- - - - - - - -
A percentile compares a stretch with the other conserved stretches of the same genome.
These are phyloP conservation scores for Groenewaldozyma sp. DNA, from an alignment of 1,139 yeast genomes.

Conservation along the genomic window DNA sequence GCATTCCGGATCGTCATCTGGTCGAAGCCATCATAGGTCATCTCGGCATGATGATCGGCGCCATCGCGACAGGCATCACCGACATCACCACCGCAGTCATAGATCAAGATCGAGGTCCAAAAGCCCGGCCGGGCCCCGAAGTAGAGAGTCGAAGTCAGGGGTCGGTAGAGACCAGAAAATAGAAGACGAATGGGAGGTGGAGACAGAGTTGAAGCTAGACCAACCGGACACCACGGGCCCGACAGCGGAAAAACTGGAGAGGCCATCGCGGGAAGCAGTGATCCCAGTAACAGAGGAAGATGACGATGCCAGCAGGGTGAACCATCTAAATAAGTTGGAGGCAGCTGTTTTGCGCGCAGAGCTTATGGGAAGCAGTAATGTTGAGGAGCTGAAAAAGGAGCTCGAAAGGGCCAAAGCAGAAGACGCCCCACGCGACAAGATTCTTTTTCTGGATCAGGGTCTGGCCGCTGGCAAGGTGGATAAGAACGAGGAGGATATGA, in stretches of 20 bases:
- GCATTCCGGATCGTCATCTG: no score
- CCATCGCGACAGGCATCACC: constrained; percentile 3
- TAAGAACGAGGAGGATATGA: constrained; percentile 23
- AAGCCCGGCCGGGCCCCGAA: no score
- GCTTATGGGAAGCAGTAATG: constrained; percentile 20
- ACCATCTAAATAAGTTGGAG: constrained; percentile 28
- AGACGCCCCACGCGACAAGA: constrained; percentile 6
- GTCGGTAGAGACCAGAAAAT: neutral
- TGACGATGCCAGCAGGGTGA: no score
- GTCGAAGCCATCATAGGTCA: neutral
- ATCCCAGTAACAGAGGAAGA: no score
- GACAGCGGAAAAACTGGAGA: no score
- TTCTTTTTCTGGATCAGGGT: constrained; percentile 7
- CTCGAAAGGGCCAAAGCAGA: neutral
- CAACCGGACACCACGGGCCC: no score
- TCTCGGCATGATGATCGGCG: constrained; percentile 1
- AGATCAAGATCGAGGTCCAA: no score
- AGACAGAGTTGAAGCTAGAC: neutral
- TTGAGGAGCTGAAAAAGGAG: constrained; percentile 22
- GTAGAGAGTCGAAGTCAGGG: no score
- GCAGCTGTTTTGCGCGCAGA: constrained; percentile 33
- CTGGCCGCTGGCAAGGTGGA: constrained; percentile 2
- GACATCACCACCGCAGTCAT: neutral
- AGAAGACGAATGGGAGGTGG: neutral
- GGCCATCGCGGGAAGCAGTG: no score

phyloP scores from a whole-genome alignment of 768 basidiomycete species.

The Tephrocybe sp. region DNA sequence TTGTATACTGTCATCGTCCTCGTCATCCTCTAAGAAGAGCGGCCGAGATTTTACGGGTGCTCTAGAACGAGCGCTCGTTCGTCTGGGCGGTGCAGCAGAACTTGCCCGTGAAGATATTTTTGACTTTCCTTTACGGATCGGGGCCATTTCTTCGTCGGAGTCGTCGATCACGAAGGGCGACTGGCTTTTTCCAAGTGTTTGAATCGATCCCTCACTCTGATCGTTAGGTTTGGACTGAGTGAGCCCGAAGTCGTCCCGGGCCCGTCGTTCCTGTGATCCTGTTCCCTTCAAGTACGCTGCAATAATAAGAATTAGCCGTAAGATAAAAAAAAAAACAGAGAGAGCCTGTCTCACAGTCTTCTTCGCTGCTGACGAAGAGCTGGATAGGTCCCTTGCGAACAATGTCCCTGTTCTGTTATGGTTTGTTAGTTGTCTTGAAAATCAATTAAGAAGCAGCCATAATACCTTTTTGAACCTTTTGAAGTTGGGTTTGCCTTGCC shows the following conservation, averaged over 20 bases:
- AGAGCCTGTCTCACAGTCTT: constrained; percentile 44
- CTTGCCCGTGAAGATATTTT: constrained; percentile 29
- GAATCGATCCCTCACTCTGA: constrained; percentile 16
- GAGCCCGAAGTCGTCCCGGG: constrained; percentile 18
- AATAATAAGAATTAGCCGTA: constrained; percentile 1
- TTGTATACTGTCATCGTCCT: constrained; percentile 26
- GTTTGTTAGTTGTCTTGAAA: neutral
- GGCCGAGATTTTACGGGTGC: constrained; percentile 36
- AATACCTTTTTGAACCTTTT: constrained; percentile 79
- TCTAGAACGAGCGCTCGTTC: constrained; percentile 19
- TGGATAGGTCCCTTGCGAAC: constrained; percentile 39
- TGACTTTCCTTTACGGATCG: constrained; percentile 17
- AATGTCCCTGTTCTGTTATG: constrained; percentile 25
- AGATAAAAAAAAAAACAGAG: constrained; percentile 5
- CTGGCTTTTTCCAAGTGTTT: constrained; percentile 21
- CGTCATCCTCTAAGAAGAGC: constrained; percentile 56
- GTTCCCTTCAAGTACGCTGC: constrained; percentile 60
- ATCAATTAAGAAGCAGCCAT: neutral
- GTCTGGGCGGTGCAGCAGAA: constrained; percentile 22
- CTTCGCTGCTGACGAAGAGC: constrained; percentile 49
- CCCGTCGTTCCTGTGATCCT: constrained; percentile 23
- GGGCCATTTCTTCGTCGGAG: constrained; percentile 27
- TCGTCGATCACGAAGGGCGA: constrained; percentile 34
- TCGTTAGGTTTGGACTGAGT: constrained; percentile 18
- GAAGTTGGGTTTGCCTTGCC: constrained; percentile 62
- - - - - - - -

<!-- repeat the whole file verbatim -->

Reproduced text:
A percentile compares a stretch with the other conserved stretches of the same genome.
These are phyloP conservation scores for Groenewaldozyma sp. DNA, from an alignment of 1,139 yeast genomes.

Conservation along the genomic window DNA sequence GCATTCCGGATCGTCATCTGGTCGAAGCCATCATAGGTCATCTCGGCATGATGATCGGCGCCATCGCGACAGGCATCACCGACATCACCACCGCAGTCATAGATCAAGATCGAGGTCCAAAAGCCCGGCCGGGCCCCGAAGTAGAGAGTCGAAGTCAGGGGTCGGTAGAGACCAGAAAATAGAAGACGAATGGGAGGTGGAGACAGAGTTGAAGCTAGACCAACCGGACACCACGGGCCCGACAGCGGAAAAACTGGAGAGGCCATCGCGGGAAGCAGTGATCCCAGTAACAGAGGAAGATGACGATGCCAGCAGGGTGAACCATCTAAATAAGTTGGAGGCAGCTGTTTTGCGCGCAGAGCTTATGGGAAGCAGTAATGTTGAGGAGCTGAAAAAGGAGCTCGAAAGGGCCAAAGCAGAAGACGCCCCACGCGACAAGATTCTTTTTCTGGATCAGGGTCTGGCCGCTGGCAAGGTGGATAAGAACGAGGAGGATATGA, in stretches of 20 bases:
- GCATTCCGGATCGTCATCTG: no score
- CCATCGCGACAGGCATCACC: constrained; percentile 3
- TAAGAACGAGGAGGATATGA: constrained; percentile 23
- AAGCCCGGCCGGGCCCCGAA: no score
- GCTTATGGGAAGCAGTAATG: constrained; percentile 20
- ACCATCTAAATAAGTTGGAG: constrained; percentile 28
- AGACGCCCCACGCGACAAGA: constrained; percentile 6
- GTCGGTAGAGACCAGAAAAT: neutral
- TGACGATGCCAGCAGGGTGA: no score
- GTCGAAGCCATCATAGGTCA: neutral
- ATCCCAGTAACAGAGGAAGA: no score
- GACAGCGGAAAAACTGGAGA: no score
- TTCTTTTTCTGGATCAGGGT: constrained; percentile 7
- CTCGAAAGGGCCAAAGCAGA: neutral
- CAACCGGACACCACGGGCCC: no score
- TCTCGGCATGATGATCGGCG: constrained; percentile 1
- AGATCAAGATCGAGGTCCAA: no score
- AGACAGAGTTGAAGCTAGAC: neutral
- TTGAGGAGCTGAAAAAGGAG: constrained; percentile 22
- GTAGAGAGTCGAAGTCAGGG: no score
- GCAGCTGTTTTGCGCGCAGA: constrained; percentile 33
- CTGGCCGCTGGCAAGGTGGA: constrained; percentile 2
- GACATCACCACCGCAGTCAT: neutral
- AGAAGACGAATGGGAGGTGG: neutral
- GGCCATCGCGGGAAGCAGTG: no score

phyloP scores from a whole-genome alignment of 768 basidiomycete species.

The Tephrocybe sp. region DNA sequence TTGTATACTGTCATCGTCCTCGTCATCCTCTAAGAAGAGCGGCCGAGATTTTACGGGTGCTCTAGAACGAGCGCTCGTTCGTCTGGGCGGTGCAGCAGAACTTGCCCGTGAAGATATTTTTGACTTTCCTTTACGGATCGGGGCCATTTCTTCGTCGGAGTCGTCGATCACGAAGGGCGACTGGCTTTTTCCAAGTGTTTGAATCGATCCCTCACTCTGATCGTTAGGTTTGGACTGAGTGAGCCCGAAGTCGTCCCGGGCCCGTCGTTCCTGTGATCCTGTTCCCTTCAAGTACGCTGCAATAATAAGAATTAGCCGTAAGATAAAAAAAAAAACAGAGAGAGCCTGTCTCACAGTCTTCTTCGCTGCTGACGAAGAGCTGGATAGGTCCCTTGCGAACAATGTCCCTGTTCTGTTATGGTTTGTTAGTTGTCTTGAAAATCAATTAAGAAGCAGCCATAATACCTTTTTGAACCTTTTGAAGTTGGGTTTGCCTTGCC shows the following conservation, averaged over 20 bases:
- AGAGCCTGTCTCACAGTCTT: constrained; percentile 44
- CTTGCCCGTGAAGATATTTT: constrained; percentile 29
- GAATCGATCCCTCACTCTGA: constrained; percentile 16
- GAGCCCGAAGTCGTCCCGGG: constrained; percentile 18
- AATAATAAGAATTAGCCGTA: constrained; percentile 1
- TTGTATACTGTCATCGTCCT: constrained; percentile 26
- GTTTGTTAGTTGTCTTGAAA: neutral
- GGCCGAGATTTTACGGGTGC: constrained; percentile 36
- AATACCTTTTTGAACCTTTT: constrained; percentile 79
- TCTAGAACGAGCGCTCGTTC: constrained; percentile 19
- TGGATAGGTCCCTTGCGAAC: constrained; percentile 39
- TGACTTTCCTTTACGGATCG: constrained; percentile 17
- AATGTCCCTGTTCTGTTATG: constrained; percentile 25
- AGATAAAAAAAAAAACAGAG: constrained; percentile 5
- CTGGCTTTTTCCAAGTGTTT: constrained; percentile 21
- CGTCATCCTCTAAGAAGAGC: constrained; percentile 56
- GTTCCCTTCAAGTACGCTGC: constrained; percentile 60
- ATCAATTAAGAAGCAGCCAT: neutral
- GTCTGGGCGGTGCAGCAGAA: constrained; percentile 22
- CTTCGCTGCTGACGAAGAGC: constrained; percentile 49
- CCCGTCGTTCCTGTGATCCT: constrained; percentile 23
- GGGCCATTTCTTCGTCGGAG: constrained; percentile 27
- TCGTCGATCACGAAGGGCGA: constrained; percentile 34
- TCGTTAGGTTTGGACTGAGT: constrained; percentile 18
- GAAGTTGGGTTTGCCTTGCC: constrained; percentile 62